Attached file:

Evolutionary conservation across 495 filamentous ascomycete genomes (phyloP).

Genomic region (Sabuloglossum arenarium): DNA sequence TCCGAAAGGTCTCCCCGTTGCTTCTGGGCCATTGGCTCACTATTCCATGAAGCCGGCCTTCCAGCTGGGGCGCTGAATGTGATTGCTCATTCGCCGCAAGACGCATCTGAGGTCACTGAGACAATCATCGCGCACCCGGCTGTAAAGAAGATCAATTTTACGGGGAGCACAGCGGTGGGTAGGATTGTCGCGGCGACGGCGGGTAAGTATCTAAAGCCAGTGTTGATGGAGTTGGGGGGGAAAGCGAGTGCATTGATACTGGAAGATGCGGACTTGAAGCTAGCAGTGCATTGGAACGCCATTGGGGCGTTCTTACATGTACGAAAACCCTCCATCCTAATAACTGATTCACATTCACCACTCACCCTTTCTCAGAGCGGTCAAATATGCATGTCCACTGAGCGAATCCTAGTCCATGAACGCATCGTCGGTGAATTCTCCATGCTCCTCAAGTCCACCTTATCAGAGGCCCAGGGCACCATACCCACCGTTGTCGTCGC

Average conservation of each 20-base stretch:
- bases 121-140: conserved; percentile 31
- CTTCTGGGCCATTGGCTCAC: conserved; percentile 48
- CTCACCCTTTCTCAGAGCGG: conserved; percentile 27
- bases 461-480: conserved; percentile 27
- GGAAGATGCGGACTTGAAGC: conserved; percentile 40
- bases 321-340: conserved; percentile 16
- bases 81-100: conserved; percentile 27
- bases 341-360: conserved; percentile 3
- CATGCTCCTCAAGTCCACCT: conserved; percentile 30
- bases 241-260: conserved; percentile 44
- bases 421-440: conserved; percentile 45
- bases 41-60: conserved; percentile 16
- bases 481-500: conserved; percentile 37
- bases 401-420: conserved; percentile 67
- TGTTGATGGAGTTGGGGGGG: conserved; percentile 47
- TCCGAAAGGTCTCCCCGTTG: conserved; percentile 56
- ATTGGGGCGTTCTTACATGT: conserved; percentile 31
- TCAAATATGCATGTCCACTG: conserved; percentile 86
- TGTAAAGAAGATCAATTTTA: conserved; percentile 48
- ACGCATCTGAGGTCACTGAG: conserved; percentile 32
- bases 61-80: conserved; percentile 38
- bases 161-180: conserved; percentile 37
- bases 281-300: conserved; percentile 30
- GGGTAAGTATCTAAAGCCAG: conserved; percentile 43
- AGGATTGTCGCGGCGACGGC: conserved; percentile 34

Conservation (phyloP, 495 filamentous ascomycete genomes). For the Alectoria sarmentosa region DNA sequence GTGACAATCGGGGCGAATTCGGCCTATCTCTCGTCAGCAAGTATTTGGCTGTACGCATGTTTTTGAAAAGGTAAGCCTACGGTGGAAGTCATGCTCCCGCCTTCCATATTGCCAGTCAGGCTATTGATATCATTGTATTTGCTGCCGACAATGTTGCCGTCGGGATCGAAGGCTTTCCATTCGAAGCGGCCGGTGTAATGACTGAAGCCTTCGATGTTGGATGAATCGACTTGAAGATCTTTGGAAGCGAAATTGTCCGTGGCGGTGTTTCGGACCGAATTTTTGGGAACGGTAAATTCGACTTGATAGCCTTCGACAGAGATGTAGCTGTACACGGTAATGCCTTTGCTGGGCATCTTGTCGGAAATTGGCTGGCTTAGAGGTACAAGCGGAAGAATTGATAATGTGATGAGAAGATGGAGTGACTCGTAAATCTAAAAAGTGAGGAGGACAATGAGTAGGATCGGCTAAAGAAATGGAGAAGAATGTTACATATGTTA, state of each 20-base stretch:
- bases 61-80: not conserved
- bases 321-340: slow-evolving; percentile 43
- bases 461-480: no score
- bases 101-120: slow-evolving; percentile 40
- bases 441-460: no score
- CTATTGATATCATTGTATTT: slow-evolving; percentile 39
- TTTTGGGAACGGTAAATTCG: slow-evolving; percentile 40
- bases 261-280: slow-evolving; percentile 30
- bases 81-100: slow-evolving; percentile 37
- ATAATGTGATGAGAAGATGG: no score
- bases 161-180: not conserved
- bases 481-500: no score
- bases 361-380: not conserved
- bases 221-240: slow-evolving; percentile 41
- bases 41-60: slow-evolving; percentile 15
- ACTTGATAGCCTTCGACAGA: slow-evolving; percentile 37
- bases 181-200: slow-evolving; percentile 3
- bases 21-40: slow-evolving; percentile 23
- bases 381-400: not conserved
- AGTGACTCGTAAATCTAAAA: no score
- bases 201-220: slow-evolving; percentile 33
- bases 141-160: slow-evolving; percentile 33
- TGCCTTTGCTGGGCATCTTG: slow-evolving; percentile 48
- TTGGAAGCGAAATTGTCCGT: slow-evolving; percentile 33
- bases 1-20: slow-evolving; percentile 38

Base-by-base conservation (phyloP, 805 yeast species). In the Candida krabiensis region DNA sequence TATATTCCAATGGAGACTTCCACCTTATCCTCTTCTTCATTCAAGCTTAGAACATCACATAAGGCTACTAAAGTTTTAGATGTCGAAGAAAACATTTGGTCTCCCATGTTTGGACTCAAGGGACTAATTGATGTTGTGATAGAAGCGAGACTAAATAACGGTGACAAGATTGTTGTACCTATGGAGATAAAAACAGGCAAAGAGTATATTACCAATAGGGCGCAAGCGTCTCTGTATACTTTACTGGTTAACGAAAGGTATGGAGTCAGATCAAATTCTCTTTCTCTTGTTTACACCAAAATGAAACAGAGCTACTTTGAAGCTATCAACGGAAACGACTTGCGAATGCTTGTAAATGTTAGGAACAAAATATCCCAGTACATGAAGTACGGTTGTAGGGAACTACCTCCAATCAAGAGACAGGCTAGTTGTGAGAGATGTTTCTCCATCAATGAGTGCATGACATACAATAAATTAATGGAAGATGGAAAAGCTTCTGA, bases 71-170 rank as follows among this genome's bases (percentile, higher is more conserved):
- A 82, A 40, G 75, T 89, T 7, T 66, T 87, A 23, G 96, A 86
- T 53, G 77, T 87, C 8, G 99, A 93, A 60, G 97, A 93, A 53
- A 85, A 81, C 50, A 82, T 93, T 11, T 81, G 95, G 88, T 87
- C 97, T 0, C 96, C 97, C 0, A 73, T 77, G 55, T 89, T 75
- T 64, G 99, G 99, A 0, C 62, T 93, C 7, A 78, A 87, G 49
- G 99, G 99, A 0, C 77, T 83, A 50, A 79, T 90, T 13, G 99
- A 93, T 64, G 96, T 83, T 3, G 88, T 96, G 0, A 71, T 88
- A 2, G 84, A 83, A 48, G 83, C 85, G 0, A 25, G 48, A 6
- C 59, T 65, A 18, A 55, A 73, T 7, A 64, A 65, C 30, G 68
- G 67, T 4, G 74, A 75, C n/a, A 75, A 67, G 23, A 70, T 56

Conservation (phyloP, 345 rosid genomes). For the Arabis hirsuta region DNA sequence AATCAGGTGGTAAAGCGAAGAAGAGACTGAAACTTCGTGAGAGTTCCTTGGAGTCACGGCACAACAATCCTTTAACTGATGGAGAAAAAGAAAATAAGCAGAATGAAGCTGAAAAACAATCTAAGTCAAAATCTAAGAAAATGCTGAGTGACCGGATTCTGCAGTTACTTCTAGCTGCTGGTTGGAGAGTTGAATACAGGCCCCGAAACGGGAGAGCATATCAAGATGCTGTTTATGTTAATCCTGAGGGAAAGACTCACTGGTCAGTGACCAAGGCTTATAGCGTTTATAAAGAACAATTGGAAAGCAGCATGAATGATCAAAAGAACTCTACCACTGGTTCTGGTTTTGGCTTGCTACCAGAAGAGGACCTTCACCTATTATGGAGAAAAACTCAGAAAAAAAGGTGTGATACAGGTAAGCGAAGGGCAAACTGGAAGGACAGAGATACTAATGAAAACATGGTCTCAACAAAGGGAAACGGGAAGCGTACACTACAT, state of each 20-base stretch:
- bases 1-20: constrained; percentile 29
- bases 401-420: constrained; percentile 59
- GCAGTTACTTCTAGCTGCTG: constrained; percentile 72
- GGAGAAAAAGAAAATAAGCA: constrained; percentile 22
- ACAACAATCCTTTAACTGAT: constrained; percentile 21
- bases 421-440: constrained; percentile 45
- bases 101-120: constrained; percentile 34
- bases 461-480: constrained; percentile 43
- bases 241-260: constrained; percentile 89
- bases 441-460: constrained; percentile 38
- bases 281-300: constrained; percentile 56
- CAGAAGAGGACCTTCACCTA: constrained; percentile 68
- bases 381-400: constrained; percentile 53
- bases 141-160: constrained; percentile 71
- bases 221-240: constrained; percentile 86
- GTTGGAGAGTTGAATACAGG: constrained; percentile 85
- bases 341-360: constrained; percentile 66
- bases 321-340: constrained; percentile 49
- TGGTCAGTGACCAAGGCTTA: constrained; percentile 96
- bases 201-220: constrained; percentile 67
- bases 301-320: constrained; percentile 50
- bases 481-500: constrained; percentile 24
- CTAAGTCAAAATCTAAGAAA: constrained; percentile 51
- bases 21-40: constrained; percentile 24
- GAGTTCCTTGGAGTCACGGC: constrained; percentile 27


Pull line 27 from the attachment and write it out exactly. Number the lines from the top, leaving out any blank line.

- GGGTAAGTATCTAAAGCCAG: conserved; percentile 43